Anti-social behaviour making life hell for grieving Limerick family 

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Gerard McMahon of Baunacloka Heights, Mungret.

A FATHER living in a new social housing home in County Limerick, which was officially opened to great fanfare last year, says that there are problems being ignored now the cameras have gone.

Gerard McMahon lost his wife and the mother of his two children – now teenagers – when she died tragically. His recent move to Baunacloka Heights in Mungret was “meant to be a new start” for him and his family.

But the family have been plagued by gangs of teenagers who, Gerard says, “haven’t given us a moment’s peace” since moving in.

With a small green adjoining his corner-house home, Gerard says he’s the victim of daily acts of vandalism.

“They’re throwing stones, kicking the life out of the hall door and my car, and they’re hopping soccer balls off the house at all hours of the night,” he told the Limerick Post.

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“Kids playing on the green, that’s lovely and lads are entitled to play ball, but this goes on at 11.30 at night and later.

“They’ve vandalised all the trees that were planted on the green and broken them down. They’re banging on my windows and looking in – I can’t even open the blinds.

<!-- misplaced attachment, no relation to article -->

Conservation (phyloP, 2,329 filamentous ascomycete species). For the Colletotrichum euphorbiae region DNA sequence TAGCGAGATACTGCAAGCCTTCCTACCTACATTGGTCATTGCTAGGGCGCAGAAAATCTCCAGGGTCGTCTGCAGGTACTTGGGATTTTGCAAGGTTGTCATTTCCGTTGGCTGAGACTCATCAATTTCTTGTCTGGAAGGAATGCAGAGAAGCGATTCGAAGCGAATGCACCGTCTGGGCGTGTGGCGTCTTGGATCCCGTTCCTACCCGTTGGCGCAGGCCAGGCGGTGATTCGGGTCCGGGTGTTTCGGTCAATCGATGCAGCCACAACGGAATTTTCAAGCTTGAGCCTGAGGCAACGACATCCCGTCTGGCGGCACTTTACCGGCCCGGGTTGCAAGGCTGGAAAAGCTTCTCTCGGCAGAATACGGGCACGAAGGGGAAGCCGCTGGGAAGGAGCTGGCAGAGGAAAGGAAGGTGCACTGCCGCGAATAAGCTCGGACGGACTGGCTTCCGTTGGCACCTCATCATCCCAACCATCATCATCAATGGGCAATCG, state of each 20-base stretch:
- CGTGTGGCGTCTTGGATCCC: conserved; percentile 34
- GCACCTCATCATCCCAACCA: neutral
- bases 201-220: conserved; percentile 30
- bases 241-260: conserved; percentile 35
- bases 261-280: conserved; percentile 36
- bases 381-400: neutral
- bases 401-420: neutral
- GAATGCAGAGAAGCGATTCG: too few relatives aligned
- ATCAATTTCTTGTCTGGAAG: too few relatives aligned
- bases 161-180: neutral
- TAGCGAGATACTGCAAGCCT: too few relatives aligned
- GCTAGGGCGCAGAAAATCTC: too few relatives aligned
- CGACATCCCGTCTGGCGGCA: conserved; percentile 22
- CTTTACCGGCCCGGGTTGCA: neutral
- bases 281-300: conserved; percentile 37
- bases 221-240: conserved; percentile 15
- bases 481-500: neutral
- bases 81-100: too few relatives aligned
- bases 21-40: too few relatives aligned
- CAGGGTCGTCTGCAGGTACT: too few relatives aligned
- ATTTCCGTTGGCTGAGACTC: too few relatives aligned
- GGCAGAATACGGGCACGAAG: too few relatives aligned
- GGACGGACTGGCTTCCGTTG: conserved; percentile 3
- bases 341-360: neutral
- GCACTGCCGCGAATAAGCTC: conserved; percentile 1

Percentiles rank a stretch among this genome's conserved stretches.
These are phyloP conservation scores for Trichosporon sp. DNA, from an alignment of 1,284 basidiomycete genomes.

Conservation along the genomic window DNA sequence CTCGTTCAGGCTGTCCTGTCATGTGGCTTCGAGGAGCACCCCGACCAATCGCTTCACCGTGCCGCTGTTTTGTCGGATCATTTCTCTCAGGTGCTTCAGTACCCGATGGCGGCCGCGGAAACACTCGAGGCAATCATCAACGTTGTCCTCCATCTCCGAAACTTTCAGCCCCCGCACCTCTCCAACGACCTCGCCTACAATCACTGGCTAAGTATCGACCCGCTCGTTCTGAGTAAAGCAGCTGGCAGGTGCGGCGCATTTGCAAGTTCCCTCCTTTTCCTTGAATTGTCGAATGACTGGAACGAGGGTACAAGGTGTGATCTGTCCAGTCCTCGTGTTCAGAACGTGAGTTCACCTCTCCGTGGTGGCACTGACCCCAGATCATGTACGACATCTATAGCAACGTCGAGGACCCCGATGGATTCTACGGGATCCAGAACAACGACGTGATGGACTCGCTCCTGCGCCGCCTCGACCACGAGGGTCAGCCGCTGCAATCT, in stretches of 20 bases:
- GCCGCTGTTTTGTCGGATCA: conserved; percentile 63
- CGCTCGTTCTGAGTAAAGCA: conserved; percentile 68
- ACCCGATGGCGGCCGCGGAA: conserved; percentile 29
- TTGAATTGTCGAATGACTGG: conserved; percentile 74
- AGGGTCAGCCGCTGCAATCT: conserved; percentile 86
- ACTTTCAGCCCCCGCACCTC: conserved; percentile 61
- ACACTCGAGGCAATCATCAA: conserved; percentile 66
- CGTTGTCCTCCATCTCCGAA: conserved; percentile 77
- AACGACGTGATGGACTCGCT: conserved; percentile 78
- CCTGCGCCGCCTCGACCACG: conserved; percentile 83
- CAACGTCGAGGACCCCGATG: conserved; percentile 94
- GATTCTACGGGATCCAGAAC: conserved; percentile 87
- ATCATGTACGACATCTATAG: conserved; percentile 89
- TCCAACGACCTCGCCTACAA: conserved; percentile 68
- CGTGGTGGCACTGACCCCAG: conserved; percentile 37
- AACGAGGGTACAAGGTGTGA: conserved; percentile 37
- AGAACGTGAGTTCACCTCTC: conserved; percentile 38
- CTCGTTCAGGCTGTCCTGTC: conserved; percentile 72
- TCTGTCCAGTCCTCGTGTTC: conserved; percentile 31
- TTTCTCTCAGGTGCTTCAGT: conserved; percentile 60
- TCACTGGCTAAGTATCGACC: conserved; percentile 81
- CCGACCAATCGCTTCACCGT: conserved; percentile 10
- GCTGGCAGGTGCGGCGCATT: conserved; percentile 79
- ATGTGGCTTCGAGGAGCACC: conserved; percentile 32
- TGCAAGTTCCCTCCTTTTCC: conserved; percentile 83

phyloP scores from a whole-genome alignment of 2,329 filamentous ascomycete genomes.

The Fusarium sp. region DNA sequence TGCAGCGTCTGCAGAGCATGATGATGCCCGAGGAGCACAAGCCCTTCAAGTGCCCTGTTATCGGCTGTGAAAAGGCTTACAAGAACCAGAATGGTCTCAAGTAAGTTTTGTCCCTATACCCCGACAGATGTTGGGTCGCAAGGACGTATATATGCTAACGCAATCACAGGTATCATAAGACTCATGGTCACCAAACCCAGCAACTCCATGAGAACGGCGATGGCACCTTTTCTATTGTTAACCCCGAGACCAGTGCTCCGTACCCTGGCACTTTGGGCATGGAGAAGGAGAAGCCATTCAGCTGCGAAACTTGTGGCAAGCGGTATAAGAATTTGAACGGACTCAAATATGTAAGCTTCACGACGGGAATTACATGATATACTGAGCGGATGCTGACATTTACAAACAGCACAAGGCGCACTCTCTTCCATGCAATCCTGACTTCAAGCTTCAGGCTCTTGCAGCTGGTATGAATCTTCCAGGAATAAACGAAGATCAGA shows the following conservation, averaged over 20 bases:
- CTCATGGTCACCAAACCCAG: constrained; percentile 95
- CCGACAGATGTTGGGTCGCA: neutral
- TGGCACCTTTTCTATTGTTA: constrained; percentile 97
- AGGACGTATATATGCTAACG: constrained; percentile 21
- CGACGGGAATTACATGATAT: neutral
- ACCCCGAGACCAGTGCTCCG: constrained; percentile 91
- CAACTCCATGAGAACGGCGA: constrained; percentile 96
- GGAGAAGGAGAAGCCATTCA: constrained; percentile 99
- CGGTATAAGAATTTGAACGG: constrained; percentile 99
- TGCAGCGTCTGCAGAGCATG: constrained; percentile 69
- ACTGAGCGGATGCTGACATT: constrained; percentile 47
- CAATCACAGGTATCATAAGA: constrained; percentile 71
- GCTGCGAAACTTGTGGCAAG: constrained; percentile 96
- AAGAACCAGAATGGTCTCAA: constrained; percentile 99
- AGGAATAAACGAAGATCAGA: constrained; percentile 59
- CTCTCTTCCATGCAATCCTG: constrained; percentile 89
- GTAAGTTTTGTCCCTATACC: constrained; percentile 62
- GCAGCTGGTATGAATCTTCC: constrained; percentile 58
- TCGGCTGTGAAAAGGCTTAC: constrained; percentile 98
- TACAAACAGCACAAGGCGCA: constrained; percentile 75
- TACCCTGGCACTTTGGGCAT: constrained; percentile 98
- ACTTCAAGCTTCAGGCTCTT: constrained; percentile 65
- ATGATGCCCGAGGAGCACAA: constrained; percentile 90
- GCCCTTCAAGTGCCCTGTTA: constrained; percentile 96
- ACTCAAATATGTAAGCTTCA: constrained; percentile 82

“There’s a small area of loose stones outside the front door – there’s no garden. I wanted to put up a small fence to stop the balls being kicked in and I was told I needed planning permission.”

Mr McMahon said he complained to Limerick City and County Council who directed him to Co-operative Housing Ireland (CHI), who built and own the homes in which the occupiers are tenants.

He said he has has contacted CHI “on numerous occasions but they just fob me off.”

He has complained to Gardaí who have patrolled the area but his situation hasn’t improved.

Mr McMahon says the harassment is constant and, while others are also suffering, locals are afraid to confront the perpetrators as they come in gangs.

“Some of them are coming in from surrounding estates, but this is being done by local teenagers.

“They’re giving these houses to people who don’t know or want to know how to behave and then walking away and letting them do what they like.”

A spokesperson for Co-operative Housing Ireland told the Limerick Post that the organisation “has been in dialogue with a member about their concerns regarding nuisance behaviour in open public spaces in Baunacloka Heights”.

“The CHI team in Limerick met with the member in question in July to listen to their concerns. In response to issues raised, the team have communicated with members living in the estate about young people and their activities in the open spaces.

“CHI is working with the community to address the problems being experienced. The erection of a fence to mitigate the disturbances has been raised with the developer and local authorities and may be subject to planning compliance.”

The spokesperson said the CHI is  still “awaiting a decision on this.”